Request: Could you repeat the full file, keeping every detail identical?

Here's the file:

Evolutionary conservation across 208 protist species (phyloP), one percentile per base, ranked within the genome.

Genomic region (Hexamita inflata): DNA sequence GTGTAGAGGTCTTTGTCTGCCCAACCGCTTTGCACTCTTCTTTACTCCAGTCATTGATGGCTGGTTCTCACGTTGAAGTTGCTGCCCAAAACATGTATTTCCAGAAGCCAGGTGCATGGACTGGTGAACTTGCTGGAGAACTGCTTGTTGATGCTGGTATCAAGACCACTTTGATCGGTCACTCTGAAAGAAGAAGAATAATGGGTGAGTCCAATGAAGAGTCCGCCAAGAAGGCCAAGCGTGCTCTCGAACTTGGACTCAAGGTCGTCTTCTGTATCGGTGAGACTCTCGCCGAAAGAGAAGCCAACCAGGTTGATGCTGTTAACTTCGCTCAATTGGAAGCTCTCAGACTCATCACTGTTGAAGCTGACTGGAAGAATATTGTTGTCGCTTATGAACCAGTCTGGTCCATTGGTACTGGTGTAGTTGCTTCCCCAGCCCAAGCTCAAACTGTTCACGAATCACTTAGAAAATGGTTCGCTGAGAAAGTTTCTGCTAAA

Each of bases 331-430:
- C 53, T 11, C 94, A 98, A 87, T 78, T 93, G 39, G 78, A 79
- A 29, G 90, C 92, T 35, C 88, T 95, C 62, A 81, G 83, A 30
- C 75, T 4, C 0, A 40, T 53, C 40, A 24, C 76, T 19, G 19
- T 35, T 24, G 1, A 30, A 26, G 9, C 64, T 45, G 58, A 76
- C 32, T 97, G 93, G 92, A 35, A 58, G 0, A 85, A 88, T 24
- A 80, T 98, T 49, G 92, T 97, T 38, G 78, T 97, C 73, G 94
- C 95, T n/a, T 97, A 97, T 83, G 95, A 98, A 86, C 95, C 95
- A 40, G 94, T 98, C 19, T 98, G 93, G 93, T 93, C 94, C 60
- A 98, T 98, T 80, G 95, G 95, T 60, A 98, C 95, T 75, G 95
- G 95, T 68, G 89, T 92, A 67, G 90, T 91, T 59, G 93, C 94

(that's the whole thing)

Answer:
Evolutionary conservation across 208 protist species (phyloP), one percentile per base, ranked within the genome.

Genomic region (Hexamita inflata): DNA sequence GTGTAGAGGTCTTTGTCTGCCCAACCGCTTTGCACTCTTCTTTACTCCAGTCATTGATGGCTGGTTCTCACGTTGAAGTTGCTGCCCAAAACATGTATTTCCAGAAGCCAGGTGCATGGACTGGTGAACTTGCTGGAGAACTGCTTGTTGATGCTGGTATCAAGACCACTTTGATCGGTCACTCTGAAAGAAGAAGAATAATGGGTGAGTCCAATGAAGAGTCCGCCAAGAAGGCCAAGCGTGCTCTCGAACTTGGACTCAAGGTCGTCTTCTGTATCGGTGAGACTCTCGCCGAAAGAGAAGCCAACCAGGTTGATGCTGTTAACTTCGCTCAATTGGAAGCTCTCAGACTCATCACTGTTGAAGCTGACTGGAAGAATATTGTTGTCGCTTATGAACCAGTCTGGTCCATTGGTACTGGTGTAGTTGCTTCCCCAGCCCAAGCTCAAACTGTTCACGAATCACTTAGAAAATGGTTCGCTGAGAAAGTTTCTGCTAAA

Each of bases 331-430:
- C 53, T 11, C 94, A 98, A 87, T 78, T 93, G 39, G 78, A 79
- A 29, G 90, C 92, T 35, C 88, T 95, C 62, A 81, G 83, A 30
- C 75, T 4, C 0, A 40, T 53, C 40, A 24, C 76, T 19, G 19
- T 35, T 24, G 1, A 30, A 26, G 9, C 64, T 45, G 58, A 76
- C 32, T 97, G 93, G 92, A 35, A 58, G 0, A 85, A 88, T 24
- A 80, T 98, T 49, G 92, T 97, T 38, G 78, T 97, C 73, G 94
- C 95, T n/a, T 97, A 97, T 83, G 95, A 98, A 86, C 95, C 95
- A 40, G 94, T 98, C 19, T 98, G 93, G 93, T 93, C 94, C 60
- A 98, T 98, T 80, G 95, G 95, T 60, A 98, C 95, T 75, G 95
- G 95, T 68, G 89, T 92, A 67, G 90, T 91, T 59, G 93, C 94